The Foundation of Healthy Ecosystems
Native plants are the foundation of healthy ecosystems. For example, their more developed root systems are adaptations that help them to survive our dry summers and wet winters, while simultaneously reducing erosion and filtering pollutants. Native wildlife, in turn, are adapted to use our native plants for food and shelter.
Healthy native plant communities include trees, shrubs, and grasses which are different sizes and have varying root depths. This complex system of roots holds together stream banks and reduces erosion. Trees growing over water provide shade to keep the water cool, which helps fish and other wildlife. When trees die and fall into streams, they provide benefits including nutrients and habitats for water-dwelling insects and fish. Native plants also absorb storm water to filter pollutants and help prevent flooding.
You Can Help!
Bring Natives Home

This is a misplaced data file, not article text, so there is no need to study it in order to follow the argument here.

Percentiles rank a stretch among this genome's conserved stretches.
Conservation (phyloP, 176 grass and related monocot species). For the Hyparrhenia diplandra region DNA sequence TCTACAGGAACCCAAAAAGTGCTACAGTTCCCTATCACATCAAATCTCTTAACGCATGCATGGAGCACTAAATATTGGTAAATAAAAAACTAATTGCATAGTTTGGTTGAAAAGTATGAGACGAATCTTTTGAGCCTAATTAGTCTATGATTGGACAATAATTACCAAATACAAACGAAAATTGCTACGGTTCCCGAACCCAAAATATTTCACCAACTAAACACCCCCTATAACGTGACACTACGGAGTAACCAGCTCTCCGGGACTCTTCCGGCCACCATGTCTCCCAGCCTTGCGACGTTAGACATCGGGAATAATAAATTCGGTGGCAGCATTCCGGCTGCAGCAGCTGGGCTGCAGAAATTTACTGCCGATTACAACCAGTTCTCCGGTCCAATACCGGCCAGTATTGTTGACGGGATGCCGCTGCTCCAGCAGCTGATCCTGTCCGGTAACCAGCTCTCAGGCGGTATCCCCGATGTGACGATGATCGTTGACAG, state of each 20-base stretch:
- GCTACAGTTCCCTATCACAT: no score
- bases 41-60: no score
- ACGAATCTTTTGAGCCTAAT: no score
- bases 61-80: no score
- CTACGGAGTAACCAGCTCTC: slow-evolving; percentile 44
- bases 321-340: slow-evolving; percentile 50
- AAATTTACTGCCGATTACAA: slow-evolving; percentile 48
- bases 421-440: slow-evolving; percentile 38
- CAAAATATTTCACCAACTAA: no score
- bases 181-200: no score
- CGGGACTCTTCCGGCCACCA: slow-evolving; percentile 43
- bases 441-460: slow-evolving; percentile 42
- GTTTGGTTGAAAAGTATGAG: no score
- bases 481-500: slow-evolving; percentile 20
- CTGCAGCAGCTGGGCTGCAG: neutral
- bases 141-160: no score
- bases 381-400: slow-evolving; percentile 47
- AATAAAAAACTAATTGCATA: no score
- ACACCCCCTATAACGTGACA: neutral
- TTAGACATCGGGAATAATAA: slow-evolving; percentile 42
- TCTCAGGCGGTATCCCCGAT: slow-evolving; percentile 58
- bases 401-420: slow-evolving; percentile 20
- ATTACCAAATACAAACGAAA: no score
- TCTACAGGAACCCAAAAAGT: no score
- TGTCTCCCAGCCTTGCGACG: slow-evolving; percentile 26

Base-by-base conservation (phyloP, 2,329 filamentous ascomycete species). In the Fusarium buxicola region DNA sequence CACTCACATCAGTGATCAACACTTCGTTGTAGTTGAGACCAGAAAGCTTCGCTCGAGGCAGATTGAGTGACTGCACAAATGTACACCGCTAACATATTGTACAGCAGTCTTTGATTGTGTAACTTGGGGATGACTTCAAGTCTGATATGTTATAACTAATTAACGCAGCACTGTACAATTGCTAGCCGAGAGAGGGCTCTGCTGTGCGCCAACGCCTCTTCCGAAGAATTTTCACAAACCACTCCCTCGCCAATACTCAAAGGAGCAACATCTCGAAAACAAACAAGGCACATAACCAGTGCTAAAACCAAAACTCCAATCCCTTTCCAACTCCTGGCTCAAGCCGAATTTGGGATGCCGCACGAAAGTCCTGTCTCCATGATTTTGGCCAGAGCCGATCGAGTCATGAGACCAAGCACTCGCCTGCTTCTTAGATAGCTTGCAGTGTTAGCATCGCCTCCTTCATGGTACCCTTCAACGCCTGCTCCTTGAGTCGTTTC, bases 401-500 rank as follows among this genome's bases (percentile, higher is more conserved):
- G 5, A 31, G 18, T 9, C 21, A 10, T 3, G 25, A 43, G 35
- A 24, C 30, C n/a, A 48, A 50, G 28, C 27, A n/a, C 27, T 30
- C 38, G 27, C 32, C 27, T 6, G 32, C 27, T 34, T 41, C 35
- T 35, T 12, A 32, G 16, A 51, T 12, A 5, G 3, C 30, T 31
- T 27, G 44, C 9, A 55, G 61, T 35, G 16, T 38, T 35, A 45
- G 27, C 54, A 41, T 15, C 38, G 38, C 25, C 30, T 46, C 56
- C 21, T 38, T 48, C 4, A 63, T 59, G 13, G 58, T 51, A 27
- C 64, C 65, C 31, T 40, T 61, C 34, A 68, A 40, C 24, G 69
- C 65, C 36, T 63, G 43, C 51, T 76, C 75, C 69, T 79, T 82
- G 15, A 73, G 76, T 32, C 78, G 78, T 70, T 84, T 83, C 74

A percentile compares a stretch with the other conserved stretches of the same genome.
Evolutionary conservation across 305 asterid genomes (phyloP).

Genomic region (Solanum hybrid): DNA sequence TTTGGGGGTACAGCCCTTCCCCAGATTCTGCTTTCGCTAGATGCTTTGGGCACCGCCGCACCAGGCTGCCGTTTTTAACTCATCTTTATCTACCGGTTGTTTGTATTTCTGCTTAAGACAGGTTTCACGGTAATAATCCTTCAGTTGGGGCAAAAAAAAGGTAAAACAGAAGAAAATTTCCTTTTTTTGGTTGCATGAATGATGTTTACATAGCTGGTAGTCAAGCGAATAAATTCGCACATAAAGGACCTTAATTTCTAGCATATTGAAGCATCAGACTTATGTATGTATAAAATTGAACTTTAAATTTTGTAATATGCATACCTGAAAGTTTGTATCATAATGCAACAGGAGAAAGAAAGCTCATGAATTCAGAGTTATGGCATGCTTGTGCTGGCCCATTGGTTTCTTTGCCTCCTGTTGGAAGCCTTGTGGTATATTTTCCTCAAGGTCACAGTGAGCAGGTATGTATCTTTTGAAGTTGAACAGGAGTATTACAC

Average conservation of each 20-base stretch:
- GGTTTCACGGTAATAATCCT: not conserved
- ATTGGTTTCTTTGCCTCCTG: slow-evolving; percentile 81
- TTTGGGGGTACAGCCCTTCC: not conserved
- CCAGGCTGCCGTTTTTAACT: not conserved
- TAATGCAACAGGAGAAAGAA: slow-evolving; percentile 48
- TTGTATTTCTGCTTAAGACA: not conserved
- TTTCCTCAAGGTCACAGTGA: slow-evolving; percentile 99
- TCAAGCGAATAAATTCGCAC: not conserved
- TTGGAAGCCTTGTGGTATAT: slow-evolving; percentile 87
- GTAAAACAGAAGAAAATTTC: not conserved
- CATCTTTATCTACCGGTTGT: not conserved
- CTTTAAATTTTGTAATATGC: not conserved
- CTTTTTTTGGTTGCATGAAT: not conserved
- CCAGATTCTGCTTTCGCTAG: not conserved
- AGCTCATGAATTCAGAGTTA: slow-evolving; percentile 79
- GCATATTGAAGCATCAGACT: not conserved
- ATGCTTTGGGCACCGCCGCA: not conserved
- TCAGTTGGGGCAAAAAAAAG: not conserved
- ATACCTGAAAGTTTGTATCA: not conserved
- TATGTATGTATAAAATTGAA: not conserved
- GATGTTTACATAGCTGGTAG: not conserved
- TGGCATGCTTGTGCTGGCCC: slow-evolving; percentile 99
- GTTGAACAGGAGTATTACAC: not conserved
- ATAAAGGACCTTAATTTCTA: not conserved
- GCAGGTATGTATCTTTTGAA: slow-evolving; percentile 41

Remove invasive plants on your property and replace them with native species.
Plant natives or remove invasive plants at a SOLVE volunteer project.
Learn and Share
Learn more about native and invasive species in your area and spread the word!
Below are some of Oregon's native plants that SOLVE volunteers commonly plant. Check out the Garden Smart Oregon Guide to non-invasive plants for more information.
More Information about...
Gardening with Native Plants
The Oregon Garden: Call 503-636-4112 Ext. 22 for a brochure and registration materials.
Sources of Native Plants
Oregon Department of Agriculture: Choose databases, search nursery licenses
Leach Botanical Garden: 503-761-9503 (Portland Only)
Could you name the six beautiful-and highly beneficial-native plants shown above? Volunteer with us and get to know them well as you help us restore Oregon's natural systems.
- Douglas fir
- Ponderosa Pine
- Western Red Cedar